In preparation for Our Lady of Guadalupe Day, many families set up alters in their homes, consisting of a beautiful portrait of Mary surrounded by candles and flowers. Food, drink, music and dancing are a large part of the celebrations of this day. Many families will save up their money throughout the year to celebrate this special occasion. Traditional feasts consisting of spinach soup, chicken in spiced sauce, rice, stuffed tortillas, black beans, and flan are enjoyed throughout the community. 


 Dec 21- Yule

What it is?

Yule is the celebration of the return of the sun by Pagans. During the days leading up to the first day of Winter, or the Winter Solstice, the days grow shorter as the sun rises. The sun rises a fraction earlier and sets a fraction later each day, providing more light as the days pass. The Norse people took it as a time for feasting, celebrations and if the Icelandic folklore is to be believed, even sacrifices. Many cultures got in on the “sun-worshiping” action after noticing that during the time of darkness, their crops began to die. After many seasons of birth, death and rebirth, they realized once the period of cold and dark was over, the period of warmth and light began.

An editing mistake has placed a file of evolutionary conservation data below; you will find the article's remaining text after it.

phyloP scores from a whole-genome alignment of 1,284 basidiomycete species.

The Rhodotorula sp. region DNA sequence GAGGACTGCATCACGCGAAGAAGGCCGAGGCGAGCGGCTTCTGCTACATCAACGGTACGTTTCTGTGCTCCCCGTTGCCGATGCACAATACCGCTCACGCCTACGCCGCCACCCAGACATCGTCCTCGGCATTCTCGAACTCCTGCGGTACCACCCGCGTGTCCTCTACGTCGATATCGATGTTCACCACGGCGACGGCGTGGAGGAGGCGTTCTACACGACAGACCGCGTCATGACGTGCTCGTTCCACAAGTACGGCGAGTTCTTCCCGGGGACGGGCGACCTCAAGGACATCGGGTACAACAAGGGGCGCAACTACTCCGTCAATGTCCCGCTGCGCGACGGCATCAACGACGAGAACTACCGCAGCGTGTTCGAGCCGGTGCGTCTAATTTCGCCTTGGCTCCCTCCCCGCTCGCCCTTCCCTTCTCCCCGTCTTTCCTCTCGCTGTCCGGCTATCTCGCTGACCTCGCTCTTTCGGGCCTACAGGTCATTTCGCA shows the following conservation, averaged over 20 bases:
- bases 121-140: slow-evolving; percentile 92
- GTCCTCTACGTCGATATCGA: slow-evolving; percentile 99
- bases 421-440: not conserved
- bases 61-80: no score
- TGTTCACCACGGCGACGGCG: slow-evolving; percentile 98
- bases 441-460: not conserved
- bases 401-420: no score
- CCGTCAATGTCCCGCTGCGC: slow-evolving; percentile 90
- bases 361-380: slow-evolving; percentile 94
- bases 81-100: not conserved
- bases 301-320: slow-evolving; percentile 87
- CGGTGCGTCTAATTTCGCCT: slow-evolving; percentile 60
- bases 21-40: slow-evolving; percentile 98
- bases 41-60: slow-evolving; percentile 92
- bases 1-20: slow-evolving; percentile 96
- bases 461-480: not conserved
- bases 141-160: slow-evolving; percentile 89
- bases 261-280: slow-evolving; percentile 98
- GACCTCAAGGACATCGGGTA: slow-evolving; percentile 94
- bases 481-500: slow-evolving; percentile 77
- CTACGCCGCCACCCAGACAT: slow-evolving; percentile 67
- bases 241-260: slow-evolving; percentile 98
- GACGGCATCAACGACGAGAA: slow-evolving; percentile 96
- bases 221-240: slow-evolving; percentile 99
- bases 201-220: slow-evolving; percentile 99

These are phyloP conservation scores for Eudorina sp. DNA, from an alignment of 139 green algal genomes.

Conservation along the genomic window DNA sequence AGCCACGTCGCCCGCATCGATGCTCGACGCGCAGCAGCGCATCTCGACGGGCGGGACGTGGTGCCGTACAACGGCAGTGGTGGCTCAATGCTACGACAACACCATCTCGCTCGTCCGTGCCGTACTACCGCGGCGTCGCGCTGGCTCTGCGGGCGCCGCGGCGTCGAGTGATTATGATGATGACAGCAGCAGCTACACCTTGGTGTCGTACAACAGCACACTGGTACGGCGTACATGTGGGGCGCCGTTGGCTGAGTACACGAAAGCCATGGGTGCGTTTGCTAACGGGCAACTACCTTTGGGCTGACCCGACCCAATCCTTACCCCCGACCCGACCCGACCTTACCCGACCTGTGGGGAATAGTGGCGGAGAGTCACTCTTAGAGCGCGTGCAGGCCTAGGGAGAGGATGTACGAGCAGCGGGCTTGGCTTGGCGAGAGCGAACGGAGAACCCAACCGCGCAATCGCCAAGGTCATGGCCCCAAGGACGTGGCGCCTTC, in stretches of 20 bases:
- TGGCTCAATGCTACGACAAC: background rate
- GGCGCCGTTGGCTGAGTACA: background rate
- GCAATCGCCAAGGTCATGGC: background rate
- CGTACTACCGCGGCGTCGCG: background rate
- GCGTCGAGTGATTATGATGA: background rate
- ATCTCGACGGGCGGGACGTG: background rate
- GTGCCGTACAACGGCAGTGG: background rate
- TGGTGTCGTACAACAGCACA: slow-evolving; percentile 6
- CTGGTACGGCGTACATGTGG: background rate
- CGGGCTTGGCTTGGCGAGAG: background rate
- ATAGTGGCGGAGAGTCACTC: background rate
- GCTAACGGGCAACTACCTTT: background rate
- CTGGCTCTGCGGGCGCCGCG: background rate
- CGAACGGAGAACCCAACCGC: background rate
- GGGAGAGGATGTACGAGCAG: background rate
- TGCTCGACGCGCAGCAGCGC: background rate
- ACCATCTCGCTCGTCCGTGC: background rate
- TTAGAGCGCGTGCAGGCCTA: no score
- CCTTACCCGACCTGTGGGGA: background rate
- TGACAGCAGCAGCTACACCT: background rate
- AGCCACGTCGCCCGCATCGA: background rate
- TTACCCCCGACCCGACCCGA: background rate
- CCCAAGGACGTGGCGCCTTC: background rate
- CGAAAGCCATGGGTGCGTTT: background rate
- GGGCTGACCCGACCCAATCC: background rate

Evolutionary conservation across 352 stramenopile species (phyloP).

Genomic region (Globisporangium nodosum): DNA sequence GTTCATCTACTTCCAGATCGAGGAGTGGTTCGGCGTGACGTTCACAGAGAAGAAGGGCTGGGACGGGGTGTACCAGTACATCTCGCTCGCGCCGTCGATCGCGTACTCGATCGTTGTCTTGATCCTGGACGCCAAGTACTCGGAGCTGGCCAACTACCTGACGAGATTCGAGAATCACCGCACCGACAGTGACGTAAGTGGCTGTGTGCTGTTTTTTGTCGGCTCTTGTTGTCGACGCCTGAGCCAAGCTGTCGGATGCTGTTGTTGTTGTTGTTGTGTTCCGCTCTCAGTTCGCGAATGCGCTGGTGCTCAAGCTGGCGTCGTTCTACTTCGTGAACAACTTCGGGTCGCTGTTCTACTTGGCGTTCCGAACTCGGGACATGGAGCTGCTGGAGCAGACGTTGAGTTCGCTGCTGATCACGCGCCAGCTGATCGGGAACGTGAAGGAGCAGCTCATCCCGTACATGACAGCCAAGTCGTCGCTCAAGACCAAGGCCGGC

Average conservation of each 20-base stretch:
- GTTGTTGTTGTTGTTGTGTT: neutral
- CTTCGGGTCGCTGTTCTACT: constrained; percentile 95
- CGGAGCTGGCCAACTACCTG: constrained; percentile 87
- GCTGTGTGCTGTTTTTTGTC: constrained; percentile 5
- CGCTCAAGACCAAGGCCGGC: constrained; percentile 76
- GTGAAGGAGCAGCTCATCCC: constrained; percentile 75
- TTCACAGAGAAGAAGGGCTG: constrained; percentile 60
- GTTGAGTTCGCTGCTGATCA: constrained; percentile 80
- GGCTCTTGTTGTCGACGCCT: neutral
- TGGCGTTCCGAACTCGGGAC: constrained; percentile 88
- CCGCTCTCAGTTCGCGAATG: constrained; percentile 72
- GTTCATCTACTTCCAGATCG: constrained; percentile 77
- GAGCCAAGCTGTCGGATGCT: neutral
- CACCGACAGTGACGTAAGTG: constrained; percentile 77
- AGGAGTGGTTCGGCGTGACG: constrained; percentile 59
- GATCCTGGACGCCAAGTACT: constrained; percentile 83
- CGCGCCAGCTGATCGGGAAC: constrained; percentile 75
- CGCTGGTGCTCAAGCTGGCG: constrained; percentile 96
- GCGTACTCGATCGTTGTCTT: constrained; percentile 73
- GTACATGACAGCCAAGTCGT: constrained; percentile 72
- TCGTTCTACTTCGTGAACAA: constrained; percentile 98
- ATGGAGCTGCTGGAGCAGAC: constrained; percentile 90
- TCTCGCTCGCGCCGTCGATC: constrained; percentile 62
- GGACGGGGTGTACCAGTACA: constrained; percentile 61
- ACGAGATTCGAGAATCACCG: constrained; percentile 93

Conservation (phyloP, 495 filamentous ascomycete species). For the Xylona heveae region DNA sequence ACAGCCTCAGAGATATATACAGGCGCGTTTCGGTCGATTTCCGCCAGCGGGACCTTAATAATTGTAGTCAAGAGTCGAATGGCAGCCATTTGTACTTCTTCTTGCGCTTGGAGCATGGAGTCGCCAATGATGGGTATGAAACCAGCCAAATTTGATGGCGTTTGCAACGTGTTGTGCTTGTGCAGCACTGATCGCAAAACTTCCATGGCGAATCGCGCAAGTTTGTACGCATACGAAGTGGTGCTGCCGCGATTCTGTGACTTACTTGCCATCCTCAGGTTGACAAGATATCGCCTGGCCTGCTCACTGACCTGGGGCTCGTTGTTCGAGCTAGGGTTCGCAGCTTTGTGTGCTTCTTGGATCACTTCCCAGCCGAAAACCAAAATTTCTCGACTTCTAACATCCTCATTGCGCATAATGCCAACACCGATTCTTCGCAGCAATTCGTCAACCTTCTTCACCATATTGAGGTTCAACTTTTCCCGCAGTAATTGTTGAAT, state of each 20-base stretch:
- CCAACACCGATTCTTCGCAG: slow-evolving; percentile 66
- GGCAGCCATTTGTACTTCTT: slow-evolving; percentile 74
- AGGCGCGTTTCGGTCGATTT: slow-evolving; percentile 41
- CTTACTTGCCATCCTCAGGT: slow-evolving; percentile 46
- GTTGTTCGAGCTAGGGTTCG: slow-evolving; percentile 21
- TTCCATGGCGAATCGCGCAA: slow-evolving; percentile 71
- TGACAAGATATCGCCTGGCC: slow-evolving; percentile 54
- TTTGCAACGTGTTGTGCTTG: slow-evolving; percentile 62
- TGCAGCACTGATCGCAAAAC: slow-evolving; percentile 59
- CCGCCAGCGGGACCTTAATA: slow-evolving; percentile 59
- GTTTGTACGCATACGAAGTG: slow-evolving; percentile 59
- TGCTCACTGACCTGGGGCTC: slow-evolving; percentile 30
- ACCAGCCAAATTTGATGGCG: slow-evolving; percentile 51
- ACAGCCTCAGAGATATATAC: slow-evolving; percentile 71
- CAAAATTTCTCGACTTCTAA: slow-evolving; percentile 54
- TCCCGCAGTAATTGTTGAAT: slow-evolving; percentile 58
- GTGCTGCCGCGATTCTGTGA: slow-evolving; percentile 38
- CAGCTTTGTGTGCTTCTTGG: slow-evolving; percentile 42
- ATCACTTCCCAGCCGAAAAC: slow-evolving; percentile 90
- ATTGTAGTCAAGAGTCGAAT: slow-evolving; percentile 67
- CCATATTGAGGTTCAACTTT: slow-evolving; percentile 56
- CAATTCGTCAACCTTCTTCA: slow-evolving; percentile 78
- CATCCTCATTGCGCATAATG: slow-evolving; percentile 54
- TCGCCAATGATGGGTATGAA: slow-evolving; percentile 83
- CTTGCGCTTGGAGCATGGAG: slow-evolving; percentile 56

How do they celebrate?

While Yule is a separate celebration from Christmas, many of the same modern day traditions and celebrations are followed. Many Pagan families gather and partake in a large feast, the traditional dessert of Yule Log, putting up a tree and exchanging gifts. Discussions about the rotation of the earth and all the changes that occur during this season are common. 


Dec 25- Christmas Day

What is it?

Christmas is the celebration of the birth of Jesus Christ to the Virgin Mary. While the exact date of Jesus’s birth is historically unknown, by the mid 4th century, Christians had selected December 25th to mark the occasion. Some believe this date was chosen to correspond to nine months after Jesus’ conception date, while others believe it was chosen to fall during the festivals that occurred near the Winter Solstice. The latter was suggested because of the biblical verse referring to Jesus as the “Sun of Righteousness”.

Many traveled far and wide to visit the newborn whom they believe to be the Son of God, and brought him gifts to celebrate his birth. As the years passed, Christmas became less about the birth of Jesus and more about the gifts and festivities focused on Santa Claus, a jolly old man who delivers presents to good boys and girls Christmas Eve.

How do they celebrate?

Just as in the Pagan celebration of Yule, Christians and non-Christians alike generally put up a tree. Decorated with strings of lights, ornaments and a topper of either a star as a symbol of the Star of Bethlehem which led the way to Jesus’ manger, or an angel which symbolizes the angel Gabriel who appeared to the Virgin Mary in Nazareth, the tree is the central piece of the Christmas display. Nativities are a traditional decoration in Christian households, as well as living Nativity setups sponsored by churches and religious groups.